Bottle breaking and counterfactuals: the importance of clear questions

David Lewis defined causation as:

“something that makes a difference, and the difference it makes must be a difference from what would have happened without it. Had it been absent, its effects – some of them, at least, and usually all – would have been absent as well”
Source: Stanford Encyclopedia of Philosophy

But, to keep a long story short, a lot of people had problems with this definition. One of these problems was that of preemption which is explained using this short thought experiment:

Billy and Suzy throw rocks at a bottle. Suzy throws first so that her rock arrives first and shatters the glass; Billy’s rock sails through the air where the bottle had stood moments earlier. Without Suzy’s throw, Billy’s throw would have shattered the bottle. However, Suzy’s throw caused the bottle to shatter, while Billy’s throw is merely a preempted potential cause. This is a case of late preemption because the alternative process (Billy’s throw) is cut short by the main process (Suzy’s throw) running to completion.

Lewis’s theory cannot explain the judgement that Suzy’s throw caused the shattering of the bottle. For there is no causal dependence between Suzy’s throw and the shattering, since even if Suzy had not thrown her rock, the bottle would have shattered due to Billy’s throw. Nor is there a chain of stepwise dependences running cause to effect, because there is no event intermediate between Suzy’s throw and the shattering that links them up into a chain of dependences. Take, for instance, Suzy’s rock in mid-trajectory. This event depends on Suzy’s initial throw, but the problem is that the shattering of the bottle does not depend on it, because even without it the bottle would still have shattered because of Billy’s throw.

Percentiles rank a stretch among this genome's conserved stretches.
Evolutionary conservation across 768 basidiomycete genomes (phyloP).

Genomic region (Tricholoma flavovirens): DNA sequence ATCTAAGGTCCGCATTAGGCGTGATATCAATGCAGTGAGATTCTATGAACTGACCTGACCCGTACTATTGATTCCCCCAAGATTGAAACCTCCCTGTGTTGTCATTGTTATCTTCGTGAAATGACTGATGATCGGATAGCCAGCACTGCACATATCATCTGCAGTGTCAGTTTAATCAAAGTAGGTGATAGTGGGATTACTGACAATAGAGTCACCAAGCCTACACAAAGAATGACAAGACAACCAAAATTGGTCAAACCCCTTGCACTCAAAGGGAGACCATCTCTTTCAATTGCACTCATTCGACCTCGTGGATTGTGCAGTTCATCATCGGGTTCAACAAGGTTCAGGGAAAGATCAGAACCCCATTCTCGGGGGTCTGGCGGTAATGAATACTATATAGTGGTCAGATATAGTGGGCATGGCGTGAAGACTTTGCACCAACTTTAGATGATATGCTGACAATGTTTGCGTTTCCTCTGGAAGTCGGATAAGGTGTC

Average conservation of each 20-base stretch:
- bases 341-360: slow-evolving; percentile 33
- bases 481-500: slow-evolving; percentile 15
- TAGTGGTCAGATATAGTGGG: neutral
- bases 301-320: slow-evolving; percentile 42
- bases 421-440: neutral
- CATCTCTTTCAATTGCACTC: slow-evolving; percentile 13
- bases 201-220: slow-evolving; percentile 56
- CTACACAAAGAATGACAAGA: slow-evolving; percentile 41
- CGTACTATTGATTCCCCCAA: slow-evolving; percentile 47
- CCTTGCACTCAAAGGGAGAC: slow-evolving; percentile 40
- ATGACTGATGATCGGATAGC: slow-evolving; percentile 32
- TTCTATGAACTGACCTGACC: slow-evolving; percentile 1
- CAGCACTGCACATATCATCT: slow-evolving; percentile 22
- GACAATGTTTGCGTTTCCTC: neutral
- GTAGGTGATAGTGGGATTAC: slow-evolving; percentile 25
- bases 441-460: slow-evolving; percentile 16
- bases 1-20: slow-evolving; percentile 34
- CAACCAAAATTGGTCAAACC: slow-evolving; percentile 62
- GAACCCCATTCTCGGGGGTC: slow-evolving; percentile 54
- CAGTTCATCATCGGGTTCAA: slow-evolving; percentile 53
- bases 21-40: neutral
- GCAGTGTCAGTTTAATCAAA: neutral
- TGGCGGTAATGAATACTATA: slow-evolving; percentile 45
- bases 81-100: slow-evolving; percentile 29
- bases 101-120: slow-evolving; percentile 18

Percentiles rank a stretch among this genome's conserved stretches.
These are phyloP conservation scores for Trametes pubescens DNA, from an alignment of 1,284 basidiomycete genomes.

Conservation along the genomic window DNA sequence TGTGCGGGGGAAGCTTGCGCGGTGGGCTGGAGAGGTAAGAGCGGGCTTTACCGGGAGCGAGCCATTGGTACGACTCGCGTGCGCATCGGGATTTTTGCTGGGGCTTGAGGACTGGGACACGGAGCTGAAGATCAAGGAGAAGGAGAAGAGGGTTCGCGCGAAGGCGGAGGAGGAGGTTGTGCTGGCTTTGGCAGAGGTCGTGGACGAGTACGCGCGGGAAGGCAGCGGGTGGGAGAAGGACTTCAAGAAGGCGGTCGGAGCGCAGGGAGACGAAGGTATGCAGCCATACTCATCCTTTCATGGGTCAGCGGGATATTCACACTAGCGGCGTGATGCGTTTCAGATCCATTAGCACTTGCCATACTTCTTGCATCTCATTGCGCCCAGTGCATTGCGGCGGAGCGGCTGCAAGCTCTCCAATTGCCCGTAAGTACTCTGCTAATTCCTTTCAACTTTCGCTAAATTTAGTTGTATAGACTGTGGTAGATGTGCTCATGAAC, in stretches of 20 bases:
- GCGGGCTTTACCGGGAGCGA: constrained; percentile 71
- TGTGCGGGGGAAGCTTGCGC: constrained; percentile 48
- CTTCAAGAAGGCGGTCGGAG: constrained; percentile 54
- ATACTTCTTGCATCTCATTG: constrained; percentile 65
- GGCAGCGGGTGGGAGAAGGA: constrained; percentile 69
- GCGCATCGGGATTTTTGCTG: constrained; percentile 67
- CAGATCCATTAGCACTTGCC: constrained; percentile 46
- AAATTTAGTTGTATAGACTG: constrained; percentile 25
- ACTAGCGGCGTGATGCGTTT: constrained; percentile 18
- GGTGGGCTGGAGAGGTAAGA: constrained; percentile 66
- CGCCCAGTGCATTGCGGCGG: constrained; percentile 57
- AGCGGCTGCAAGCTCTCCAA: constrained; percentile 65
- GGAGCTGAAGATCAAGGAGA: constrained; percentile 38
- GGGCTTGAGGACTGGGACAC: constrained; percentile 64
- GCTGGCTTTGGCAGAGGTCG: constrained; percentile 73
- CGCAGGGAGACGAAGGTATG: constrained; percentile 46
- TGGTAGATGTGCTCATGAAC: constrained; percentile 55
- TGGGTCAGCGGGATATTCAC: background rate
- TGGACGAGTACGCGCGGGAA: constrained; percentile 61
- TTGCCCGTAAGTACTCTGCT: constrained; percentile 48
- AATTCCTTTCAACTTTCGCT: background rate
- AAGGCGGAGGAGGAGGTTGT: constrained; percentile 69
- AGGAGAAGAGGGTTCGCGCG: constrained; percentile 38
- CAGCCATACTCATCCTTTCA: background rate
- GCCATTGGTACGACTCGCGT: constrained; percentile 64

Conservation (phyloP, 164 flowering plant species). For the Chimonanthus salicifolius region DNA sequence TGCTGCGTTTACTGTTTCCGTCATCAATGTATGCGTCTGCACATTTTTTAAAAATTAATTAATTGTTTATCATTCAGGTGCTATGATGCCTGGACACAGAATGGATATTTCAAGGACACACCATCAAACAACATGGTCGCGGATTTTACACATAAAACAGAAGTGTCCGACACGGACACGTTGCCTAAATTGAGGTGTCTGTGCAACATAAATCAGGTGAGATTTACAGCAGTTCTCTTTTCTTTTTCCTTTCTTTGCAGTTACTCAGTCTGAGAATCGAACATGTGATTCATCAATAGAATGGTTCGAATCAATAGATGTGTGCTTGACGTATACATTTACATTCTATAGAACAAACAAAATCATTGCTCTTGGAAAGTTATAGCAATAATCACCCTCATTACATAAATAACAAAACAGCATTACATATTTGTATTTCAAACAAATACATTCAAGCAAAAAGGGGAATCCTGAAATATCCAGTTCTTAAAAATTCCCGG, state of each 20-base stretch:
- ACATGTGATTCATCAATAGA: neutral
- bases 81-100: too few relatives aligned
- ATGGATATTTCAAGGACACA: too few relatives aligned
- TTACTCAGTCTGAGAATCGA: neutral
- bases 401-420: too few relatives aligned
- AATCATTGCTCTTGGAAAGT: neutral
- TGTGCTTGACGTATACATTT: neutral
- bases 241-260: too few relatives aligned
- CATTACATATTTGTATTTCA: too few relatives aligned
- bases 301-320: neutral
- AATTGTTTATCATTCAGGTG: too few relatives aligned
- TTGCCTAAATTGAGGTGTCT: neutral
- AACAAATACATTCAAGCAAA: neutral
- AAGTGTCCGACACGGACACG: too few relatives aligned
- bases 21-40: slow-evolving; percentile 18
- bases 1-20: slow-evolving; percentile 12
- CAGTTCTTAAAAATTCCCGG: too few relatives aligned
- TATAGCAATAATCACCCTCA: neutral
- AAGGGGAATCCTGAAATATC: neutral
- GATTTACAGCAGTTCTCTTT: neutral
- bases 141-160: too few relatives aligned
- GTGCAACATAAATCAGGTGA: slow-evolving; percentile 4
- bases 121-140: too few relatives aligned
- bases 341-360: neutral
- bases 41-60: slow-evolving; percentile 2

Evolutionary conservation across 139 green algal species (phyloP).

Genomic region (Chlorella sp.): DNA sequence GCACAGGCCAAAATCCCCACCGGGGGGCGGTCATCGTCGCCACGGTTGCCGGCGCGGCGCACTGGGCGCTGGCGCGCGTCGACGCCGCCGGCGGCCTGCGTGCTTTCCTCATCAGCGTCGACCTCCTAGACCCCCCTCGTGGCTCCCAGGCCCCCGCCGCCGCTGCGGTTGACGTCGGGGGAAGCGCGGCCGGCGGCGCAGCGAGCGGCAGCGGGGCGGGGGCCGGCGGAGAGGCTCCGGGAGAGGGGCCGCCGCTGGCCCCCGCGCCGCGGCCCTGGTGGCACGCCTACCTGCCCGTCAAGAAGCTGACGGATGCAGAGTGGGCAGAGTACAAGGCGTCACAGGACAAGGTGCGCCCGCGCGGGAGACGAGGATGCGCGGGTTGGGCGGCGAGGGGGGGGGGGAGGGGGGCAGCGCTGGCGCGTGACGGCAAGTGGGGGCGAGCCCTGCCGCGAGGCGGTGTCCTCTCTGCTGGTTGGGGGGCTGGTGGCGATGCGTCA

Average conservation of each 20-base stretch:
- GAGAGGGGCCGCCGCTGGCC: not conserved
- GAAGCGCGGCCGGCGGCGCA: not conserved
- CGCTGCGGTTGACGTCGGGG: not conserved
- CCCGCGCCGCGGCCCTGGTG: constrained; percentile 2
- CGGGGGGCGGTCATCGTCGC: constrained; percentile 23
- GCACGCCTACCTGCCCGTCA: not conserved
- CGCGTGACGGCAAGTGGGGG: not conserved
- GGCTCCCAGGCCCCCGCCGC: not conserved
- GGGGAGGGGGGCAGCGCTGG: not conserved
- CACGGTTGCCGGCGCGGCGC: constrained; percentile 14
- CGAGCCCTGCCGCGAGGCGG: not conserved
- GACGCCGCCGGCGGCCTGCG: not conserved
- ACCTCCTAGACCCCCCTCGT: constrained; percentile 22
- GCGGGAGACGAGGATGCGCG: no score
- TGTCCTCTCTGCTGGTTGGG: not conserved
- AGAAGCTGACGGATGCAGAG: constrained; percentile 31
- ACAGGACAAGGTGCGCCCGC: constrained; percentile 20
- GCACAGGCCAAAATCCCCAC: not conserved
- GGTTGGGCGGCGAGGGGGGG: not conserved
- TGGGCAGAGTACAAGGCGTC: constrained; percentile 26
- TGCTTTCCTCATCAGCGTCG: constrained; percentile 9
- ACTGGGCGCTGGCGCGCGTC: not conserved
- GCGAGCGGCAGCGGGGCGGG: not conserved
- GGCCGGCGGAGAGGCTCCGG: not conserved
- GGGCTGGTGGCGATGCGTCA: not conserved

Source: Stanford Encyclopedia of Philosophy

To me there are two different causal questions being asked, each of which has a different answer. If you don’t bother to clearly think through your causal question(s), you can easily think there is only one question with two contradictory answers.

The first causal question is, once all the rock-throwing is said and done, let’s say 10 seconds after the bottle breaks, did Suzy’s throw make a difference to the state of the bottle at that point in time. The answer to this question is no it did not because the counterfactual state of the bottle had Suzy thrown the rock or had Suzy not thrown the rock is the same: the bottle is broken. So the answer to this causal question is that Suzy did not cause the bottle to be broken at time $t=10$ seconds after the bottle was broken.

The second causal question is, did Suzy’s rock cause the bottle to go from unbroken at some time $t$ to broken at time $t+$ sometime fraction of a second later. The answer to this causal question is that, Suzy’s throw did cause the bottle to go from unbroken to broken at time $t$. Had she not throw her rock, the bottle would have gone from broken to unbroken at a different time $t^*$.

So if you keep your causal questions clear, realizing that our seemingly contradictory intuitions in this example as simply the correct answer to two different, equally valid, causal questions, the problem of preemption disappears.

Jeremy A. Labrecque
Assistant professor, Epidemiology and causal inference

My research is on how we know what we know.